While business owners sometimes question the value of external audit, there can be strong business benefits to having your financial statements independently verified, explains FPM Associate Director Karen Coulter.
Certain businesses are required by law to have an external or statutory audit. Others, although legally exempt from this requirement, often choose to be audited for sound business reasons. Examples of these reasons include:
- To identify risks and/or highlight opportunities to enhance an organisation’s compliance with its legal and regulatory obligations,
- To provide independently verified information for an organisation’s shareholders, lenders, investors, and other key stakeholders; and
- To prepare for due diligence when planning a transaction such as a merger or sale of the business.
However, it is also the case that some business owners regard external audit as little more than a costly and time-consuming activity. It can be seen as a box-ticking exercise that just highlights errors and mistakes. While a good audit will certainly identify errors, its real benefit for business owners is that it can highlight opportunities to strengthen processes that will ultimately improve productivity and enhance value.
So, what is an External Audit?
An external audit is an independent examination of an organisation’s financial statements. As mentioned above, while an external audit is usually conducted for statutory or regulatory purposes, there can also be good business reasons to have an audit.
The external auditor forms an opinion on whether the financial statements prepared by management are “true and fair” in all material respects and comply with relevant financial reporting requirements.
Who can conduct a Statutory Audit?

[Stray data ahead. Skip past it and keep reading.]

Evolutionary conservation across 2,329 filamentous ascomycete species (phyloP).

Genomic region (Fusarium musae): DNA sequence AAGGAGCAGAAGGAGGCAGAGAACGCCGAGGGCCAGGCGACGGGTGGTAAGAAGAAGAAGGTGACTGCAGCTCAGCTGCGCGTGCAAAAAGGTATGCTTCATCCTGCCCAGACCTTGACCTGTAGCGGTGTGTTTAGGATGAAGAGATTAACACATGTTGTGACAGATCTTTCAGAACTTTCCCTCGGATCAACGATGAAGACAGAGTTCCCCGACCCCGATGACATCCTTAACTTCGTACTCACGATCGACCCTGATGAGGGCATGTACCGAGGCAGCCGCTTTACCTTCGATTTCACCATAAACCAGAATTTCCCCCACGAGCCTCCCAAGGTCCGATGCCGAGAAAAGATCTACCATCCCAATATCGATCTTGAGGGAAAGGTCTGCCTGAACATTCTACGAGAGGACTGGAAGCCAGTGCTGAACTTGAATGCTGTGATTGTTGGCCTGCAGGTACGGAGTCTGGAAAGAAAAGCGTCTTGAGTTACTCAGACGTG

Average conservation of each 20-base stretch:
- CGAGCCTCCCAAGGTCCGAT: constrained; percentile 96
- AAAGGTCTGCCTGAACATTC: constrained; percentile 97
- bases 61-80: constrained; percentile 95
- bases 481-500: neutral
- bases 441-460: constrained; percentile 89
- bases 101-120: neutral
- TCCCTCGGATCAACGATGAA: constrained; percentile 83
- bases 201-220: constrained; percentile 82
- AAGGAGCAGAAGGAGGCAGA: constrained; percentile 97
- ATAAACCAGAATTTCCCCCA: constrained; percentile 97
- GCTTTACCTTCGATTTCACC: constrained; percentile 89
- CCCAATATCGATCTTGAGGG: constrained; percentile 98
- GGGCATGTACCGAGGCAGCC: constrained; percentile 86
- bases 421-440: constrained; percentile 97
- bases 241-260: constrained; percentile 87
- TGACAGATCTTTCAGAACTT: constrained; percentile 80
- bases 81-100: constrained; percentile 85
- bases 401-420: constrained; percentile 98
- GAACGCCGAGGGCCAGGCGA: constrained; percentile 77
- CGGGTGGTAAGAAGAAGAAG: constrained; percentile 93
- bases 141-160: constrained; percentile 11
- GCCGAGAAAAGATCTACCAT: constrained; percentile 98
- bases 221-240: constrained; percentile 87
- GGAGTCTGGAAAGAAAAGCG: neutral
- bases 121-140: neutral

To conduct a statutory audit, the external auditor must hold an ‘audit registration’ from a recognised accountancy body. In our case, FPM’s Audit and Assurance services are regulated by Chartered Accountants Ireland, however, it should be noted that Brexit has meant that audit regulations do now differ in the UK and Ireland.
What are the Advantages of an External Audit?
An important advantage of external audit is that it is impartial. The absence of bias reinforces the credibility of the organisation’s financial statements and general financial health. This helps protect the organisation’s reputation and can be especially important for small and start-up companies as it helps to instill trust among shareholders and potential investors.
Another advantage is that external audit helps to strengthen an organisation’s internal control and compliance processes. An external auditor can identify areas of non-compliance and potential risks of fraud or abuse of company assets. This enables management to take corrective action and helps management demonstrate that they are fulfilling their legal and regulatory obligations.
Other advantages of external audit include:
- Enhanced productivity: By identifying slow and/or faulty processes, the external auditor’s report helps management to take corrective action. This potentially increases productivity and reduces waste across the organisation.
- Compliance: The external auditor will verify that the books of accounts are up to date and comply with the relevant rules and regulations that govern the business. They may recommend improvements to enhance compliance. A poor compliance record can be a barrier for potential investors or acquirers.
- Unbiased perspective: As the external auditor is an independent third party, there is no bias in their conclusions or reports. They can make recommendations without fear of repercussions in the workplace.
- Identify trends: The external auditor can easily identify trends, both good and bad, and recommend corrective actions to be taken where necessary.
- Validate internal audit work: In some situations, external audit helps validate the work of internal auditors for example by providing an independent perspective on problematic issues discovered during internal audits.
- Identify potential irregularities: The external audit can help to reveal potential system irregularities and areas where correction may be needed. Sometimes an outsider will spot potential problems that have previously gone unnoticed.
- Accurate Reporting: External audit tests the organisation’s reporting mechanisms to prevent errors in financial statements.
- Assurance for lenders: External audit helps bankers and/or other lenders have confidence in an organisation’s financial statements, management and operations.
- Attract potential investors: The external audit prepares your organisation for possible due diligence and enhances the confidence of investors who are considering potential investment in your business.